This misuse of the "choice" metaphor misses the key point. A thief could tell his victim, "I just want a thousand dollars worth of stuff. But I am reasonable thief. I take wallets, watches, or cufflinks. You pick. All that I ask for is property worth $1,000, not a penny more." The presence of a choice is not, of course, the issue. After all, the victim is entitled to all his possessions, not just some fraction of it. Similarly, the landowner is entitled to develop his land without paying tribute to the state for public projects better funded out of general tax revenues.
Back to First Principles The better way to handle Koontz was to go back to first principles. That issue first hit the Supreme Court in the 1987 case of Nollan v. California Coastal Commission. There Justice Antonin Scalia sought to capture this sound instinct by holding that the Coastal Commission could not require Nollan to surrender a lateral easement across the front of his property in order to obtain a building permit to expand his own home. Scalia rightly denounced this government tactic as "out-and-out extortion."
That is surely the right instinct. But he justified it for the wrong reasons. Scalia only objected to a lateral easement because it was "unrelated" to the state's desire to preserve a view shed over the Pacific Ocean to drivers on the Pacific Coast Highway. What was missing, he said, was an "essential nexus" between the two. Alas, by that constrained logic, Koontz loses, for Water District only seeks environmental mitigation, either on or off site. Both of these issues fall, as it were, within the same environmental silo. Accordingly, it looks as though the Supreme Court might be prepared to say that this form of mitigation is acceptable on the ground that the Water District is not asking Koontz to pony up for a new sports arena.
Yet the Scalia test misfires in embracing the holy grail of germaneness. The eminent domain law is meant to ensure that the state takes land only when it is worth more in public hands than in private ones. That needn't happen here: if Nollan's right to expand his house is worth $10,000, and the lateral easement costs him only $2,500, Nollan takes the state's deal even if it provides only $1,000 in public benefits, notwithstanding that the easement is worth more in private than public hands. It is a perverse social result, which results in a loss of $1,500 in social benefits. That result is unacceptable, for the extraordinary power of eminent domain should never be unleashed in ways that diminish overall social welfare.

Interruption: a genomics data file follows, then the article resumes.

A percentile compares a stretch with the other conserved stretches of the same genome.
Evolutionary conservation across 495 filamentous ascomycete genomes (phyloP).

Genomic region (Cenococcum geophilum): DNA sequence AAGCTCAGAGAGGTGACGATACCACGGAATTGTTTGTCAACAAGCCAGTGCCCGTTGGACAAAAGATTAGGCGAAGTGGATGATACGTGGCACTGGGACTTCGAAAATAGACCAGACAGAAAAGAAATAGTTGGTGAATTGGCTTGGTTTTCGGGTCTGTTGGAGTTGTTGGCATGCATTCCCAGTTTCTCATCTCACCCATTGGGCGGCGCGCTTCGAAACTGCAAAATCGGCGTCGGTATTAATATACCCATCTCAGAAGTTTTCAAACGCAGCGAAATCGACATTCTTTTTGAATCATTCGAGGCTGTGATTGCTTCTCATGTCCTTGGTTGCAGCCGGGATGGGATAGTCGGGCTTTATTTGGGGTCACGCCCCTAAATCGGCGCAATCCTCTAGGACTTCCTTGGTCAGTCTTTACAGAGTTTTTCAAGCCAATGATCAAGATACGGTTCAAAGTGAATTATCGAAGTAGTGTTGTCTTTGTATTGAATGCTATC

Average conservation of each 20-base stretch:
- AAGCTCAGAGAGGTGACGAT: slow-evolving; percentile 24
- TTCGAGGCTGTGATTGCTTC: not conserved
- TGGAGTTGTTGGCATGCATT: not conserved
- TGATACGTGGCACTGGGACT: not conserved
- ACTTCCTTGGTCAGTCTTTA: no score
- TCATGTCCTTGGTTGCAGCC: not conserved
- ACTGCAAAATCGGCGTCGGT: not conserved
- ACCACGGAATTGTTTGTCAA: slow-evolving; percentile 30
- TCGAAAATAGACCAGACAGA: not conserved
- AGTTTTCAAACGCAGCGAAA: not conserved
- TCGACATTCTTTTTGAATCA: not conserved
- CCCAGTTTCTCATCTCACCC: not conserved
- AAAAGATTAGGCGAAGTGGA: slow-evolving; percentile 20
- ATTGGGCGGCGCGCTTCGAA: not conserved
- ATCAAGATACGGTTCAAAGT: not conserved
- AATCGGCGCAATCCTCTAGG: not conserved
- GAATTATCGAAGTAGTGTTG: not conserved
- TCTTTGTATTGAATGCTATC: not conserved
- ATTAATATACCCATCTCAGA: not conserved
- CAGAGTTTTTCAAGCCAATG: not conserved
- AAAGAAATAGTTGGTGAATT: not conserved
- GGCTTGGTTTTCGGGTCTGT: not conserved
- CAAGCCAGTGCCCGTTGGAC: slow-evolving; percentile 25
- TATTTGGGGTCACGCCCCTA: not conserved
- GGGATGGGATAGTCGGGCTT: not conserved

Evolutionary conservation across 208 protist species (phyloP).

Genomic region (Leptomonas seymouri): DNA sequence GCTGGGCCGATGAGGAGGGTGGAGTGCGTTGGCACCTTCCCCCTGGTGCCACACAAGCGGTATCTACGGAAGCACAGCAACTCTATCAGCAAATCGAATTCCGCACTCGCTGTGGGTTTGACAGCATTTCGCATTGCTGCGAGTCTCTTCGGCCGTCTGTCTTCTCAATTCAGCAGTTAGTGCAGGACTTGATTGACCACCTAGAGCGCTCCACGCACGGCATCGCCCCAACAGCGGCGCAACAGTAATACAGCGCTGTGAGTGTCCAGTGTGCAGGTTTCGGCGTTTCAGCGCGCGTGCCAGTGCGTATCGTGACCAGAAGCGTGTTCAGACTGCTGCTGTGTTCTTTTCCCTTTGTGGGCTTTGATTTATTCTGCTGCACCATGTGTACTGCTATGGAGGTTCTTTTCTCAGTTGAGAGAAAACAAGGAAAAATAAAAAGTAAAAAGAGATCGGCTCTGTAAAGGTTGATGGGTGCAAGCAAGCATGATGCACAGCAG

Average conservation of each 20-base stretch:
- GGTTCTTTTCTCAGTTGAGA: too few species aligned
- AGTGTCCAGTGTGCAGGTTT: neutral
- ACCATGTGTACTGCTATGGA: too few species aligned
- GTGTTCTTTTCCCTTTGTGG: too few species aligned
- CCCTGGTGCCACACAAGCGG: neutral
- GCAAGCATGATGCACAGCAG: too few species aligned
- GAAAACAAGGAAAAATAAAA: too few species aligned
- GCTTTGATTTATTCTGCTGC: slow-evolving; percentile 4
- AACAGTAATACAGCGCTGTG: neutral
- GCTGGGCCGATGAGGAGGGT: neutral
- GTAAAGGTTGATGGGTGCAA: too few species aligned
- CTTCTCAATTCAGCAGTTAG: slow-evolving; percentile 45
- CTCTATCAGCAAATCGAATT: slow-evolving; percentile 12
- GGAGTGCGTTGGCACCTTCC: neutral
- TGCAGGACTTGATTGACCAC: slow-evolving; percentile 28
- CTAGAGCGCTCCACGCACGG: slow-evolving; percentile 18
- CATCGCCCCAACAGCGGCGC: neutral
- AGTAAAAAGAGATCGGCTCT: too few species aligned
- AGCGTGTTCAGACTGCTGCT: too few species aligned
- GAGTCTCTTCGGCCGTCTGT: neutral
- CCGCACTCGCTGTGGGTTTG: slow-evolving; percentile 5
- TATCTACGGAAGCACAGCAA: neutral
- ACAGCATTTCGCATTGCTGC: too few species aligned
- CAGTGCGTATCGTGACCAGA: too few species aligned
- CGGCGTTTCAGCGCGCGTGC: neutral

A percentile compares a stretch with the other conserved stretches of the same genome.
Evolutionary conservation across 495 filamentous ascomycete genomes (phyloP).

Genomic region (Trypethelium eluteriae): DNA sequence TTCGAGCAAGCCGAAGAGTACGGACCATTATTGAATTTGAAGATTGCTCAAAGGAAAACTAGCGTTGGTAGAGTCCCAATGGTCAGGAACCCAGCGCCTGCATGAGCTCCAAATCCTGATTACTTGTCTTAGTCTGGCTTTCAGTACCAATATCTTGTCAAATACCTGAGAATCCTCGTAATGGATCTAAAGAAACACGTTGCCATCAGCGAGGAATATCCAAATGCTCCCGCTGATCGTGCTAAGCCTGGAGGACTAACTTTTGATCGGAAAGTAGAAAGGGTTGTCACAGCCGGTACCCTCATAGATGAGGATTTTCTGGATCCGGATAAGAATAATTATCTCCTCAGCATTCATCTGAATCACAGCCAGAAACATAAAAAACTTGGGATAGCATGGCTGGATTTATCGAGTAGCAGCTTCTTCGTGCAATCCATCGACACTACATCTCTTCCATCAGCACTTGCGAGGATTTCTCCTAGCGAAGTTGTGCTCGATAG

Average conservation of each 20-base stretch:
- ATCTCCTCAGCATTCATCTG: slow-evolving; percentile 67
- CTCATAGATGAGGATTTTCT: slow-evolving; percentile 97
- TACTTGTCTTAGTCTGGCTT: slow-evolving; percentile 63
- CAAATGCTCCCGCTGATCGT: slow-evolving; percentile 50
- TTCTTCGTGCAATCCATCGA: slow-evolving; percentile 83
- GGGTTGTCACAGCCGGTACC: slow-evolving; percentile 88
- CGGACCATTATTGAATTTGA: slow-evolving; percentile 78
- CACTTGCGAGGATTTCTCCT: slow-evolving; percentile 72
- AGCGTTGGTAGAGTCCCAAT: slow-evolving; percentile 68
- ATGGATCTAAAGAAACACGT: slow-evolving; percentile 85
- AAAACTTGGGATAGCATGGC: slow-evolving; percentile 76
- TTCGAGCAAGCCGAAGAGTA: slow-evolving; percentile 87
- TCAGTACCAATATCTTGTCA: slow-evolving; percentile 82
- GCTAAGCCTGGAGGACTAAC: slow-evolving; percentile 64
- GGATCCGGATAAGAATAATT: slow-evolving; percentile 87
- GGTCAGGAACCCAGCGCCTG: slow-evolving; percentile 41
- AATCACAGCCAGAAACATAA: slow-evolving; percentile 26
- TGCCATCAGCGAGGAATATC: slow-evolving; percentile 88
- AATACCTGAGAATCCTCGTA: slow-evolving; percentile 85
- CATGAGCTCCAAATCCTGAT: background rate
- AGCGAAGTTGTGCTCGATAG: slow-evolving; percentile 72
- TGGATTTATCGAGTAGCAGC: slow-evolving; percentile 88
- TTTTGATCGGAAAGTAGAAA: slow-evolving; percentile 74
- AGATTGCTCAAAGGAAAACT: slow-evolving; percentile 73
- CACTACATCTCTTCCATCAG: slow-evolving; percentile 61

All this mischief is forestalled if environmental mitigation disappears tomorrow. It would no longer matter whether mitigation is sought on or off site. What matters is that the state can still buy whatever easements or wetlands it wants with tax dollars. At that point, the only issue left is valuation, and that surely does not take 20 years to resolve. It is less-likely that a financially-constrained local government would long keep its electoral base by foolishly spending $2,500 to get only $1,000 worth of benefits in return. But it is more likely generally that they pay for that same easement if it is worth more than $2,500 value it has in private hands.